Under § 543.5(a), a manufacturer may petition NHTSA to grant exemptions for one vehicle line per model year. In its petition, BMW provided a detailed description and diagram of the identity, design, and location of the components of the antitheft device for its Carline X1 vehicle line. BMW will install its passive antitheft device as standard equipment on the line. Key features of the antitheft device will include a key with a transponder, loop antenna (coil), engine control unit (DME/DDE) with encoded start release input, an electronically-coded vehicle immobilizer/car access system (EWS/CAS) control unit and a passive immobilizer. BMW's submission, along with its supplementary information is considered a complete petition as required by 49 CFR 543.7, in that it meets the general requirements contained in § 543.5 and the specific content requirements of § 543.6.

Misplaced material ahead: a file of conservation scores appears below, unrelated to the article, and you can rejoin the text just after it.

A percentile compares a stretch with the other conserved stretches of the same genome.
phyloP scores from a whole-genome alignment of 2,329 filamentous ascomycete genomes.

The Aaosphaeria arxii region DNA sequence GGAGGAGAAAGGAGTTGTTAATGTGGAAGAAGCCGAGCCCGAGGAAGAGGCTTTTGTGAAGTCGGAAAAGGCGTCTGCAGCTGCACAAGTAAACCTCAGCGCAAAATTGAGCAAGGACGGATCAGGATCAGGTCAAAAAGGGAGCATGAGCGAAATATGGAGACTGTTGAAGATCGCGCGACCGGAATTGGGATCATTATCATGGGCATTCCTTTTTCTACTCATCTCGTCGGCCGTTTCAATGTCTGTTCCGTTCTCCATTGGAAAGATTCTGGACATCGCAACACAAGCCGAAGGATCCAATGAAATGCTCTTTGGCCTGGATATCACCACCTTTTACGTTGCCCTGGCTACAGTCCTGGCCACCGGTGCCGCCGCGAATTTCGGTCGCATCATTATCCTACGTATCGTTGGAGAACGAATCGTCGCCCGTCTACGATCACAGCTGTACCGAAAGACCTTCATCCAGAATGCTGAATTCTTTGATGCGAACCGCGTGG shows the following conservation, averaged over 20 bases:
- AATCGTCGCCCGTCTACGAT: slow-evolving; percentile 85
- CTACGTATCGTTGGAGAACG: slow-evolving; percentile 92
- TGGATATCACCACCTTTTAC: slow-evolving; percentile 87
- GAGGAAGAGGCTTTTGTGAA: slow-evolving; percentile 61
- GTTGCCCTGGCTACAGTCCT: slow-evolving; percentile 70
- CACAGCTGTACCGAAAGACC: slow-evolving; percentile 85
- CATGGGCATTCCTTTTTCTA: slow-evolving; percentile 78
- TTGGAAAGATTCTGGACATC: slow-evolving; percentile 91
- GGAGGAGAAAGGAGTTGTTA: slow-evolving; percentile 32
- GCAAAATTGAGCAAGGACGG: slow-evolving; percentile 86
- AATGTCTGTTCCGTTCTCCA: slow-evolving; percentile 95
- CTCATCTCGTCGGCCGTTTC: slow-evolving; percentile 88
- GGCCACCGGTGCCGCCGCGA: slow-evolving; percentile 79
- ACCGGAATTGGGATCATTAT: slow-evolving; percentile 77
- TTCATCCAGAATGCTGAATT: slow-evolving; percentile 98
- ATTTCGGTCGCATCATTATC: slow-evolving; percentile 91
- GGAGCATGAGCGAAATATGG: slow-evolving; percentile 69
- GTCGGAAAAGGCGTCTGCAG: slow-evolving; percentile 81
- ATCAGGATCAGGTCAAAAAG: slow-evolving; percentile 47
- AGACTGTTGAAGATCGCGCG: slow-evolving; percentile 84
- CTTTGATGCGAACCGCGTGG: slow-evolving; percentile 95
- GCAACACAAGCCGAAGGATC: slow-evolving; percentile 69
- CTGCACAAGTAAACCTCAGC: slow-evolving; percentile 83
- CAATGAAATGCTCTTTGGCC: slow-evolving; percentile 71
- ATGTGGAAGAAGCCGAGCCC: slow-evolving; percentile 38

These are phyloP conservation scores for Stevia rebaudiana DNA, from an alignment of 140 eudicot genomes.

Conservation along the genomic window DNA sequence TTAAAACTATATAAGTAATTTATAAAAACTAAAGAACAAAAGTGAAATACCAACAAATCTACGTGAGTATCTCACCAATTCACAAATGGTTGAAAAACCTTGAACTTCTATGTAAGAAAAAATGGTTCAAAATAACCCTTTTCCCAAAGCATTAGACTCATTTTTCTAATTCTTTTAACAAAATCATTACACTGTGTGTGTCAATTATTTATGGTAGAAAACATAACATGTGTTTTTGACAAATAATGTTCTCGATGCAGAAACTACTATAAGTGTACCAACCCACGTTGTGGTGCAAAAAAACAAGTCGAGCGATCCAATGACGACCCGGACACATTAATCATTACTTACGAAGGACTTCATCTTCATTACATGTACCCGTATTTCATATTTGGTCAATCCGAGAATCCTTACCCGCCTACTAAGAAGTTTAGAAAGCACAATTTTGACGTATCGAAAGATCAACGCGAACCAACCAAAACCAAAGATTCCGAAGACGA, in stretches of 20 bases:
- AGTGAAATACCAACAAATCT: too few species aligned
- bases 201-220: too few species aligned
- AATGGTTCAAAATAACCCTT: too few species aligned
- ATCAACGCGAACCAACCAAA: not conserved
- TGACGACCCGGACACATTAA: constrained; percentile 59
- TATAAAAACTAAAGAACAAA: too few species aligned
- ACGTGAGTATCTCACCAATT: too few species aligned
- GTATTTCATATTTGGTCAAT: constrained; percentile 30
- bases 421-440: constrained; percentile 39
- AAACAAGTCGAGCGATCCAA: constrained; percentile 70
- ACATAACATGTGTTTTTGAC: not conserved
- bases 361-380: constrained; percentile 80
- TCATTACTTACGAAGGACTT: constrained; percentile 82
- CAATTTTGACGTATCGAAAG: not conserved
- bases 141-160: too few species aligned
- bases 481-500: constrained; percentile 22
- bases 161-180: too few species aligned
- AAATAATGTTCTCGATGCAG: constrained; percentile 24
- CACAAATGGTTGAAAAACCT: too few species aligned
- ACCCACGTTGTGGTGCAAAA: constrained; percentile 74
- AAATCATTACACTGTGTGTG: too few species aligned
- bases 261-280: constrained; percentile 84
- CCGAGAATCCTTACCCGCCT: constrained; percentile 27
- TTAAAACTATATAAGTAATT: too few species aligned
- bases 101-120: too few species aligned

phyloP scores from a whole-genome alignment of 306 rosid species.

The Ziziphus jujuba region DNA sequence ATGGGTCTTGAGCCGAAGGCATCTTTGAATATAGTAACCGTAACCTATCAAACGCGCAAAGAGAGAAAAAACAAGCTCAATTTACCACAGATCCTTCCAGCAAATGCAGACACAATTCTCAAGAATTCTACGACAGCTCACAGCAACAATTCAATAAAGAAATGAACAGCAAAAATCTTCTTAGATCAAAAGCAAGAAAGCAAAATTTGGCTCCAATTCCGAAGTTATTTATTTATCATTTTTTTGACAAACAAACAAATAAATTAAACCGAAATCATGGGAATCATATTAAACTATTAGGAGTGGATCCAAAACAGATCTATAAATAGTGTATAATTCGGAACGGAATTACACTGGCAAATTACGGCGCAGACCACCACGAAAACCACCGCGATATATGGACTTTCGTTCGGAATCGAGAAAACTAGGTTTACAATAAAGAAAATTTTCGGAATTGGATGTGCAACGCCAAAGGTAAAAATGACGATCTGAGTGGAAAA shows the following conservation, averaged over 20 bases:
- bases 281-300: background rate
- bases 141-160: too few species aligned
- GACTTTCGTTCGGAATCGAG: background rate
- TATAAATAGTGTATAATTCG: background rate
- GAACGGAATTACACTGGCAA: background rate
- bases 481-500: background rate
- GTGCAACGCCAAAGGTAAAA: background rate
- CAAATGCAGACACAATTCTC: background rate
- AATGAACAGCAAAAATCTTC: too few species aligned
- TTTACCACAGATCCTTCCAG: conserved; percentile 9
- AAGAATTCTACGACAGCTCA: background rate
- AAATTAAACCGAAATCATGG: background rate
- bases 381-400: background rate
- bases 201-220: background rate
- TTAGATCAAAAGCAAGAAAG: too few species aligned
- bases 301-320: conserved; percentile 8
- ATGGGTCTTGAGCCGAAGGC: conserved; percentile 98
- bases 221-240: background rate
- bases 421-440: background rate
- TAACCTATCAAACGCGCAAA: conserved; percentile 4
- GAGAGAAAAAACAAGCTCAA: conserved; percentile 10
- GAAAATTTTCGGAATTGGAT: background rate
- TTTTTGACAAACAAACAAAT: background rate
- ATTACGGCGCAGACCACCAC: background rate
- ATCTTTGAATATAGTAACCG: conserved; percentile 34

BMW stated that the EWS immobilizer device prevents the vehicle from being driven away under its own engine power. The EWS control unit provides the interface to the loop antenna (coil), engine control unit and starter. It queries key data from the transponder and provides the coded release of the engine management for a valid key. The ignition and fuel supply are only released when a correct coded release signal has been sent by the EWS control unit, to allow the vehicle to start. The immobilizer device is automatically activated when the engine is shut off and the vehicle key is removed from the ignition lock cylinder. The antitheft device can be further secured by locking the vehicle doors and hood using either the key lock cylinder on the driver's door or the remote frequency remote control. The frequency for the remote control constantly changes to prevent an unauthorized person from opening the vehicle by intercepting the signals of its remote control. The vehicle is also equipped with a central-locking system that can be operated to lock and unlock all doors or to unlock only the driver's door, preventing forced entry into the vehicle through the passenger doors. BMW stated that the transponder is a special transmitter/receiver in the key which communicates with the EWS control unit, the transponder also has a chip which is integrated in the key consisting of a transmitter/receiver, a small antenna coil, and a read/write memory. The transponder chip is supplied with energy via the loop antenna around the key slot; therefore, a battery is not necessary in the key for a voltage supply. The engine control unit (DME/DDE) is designed to cause the ignition and fuel supply to be released when the EWS control unit has sent a correct release signal, and after the initial starting value, the release signal becomes a rolling, ever-changing, random code that is stored in the DME/Start Printed Page 71185DDE and EWS (CAS control modules). The DME/DDE must identify the release signal and only then will the ignition signal and fuel supply be released.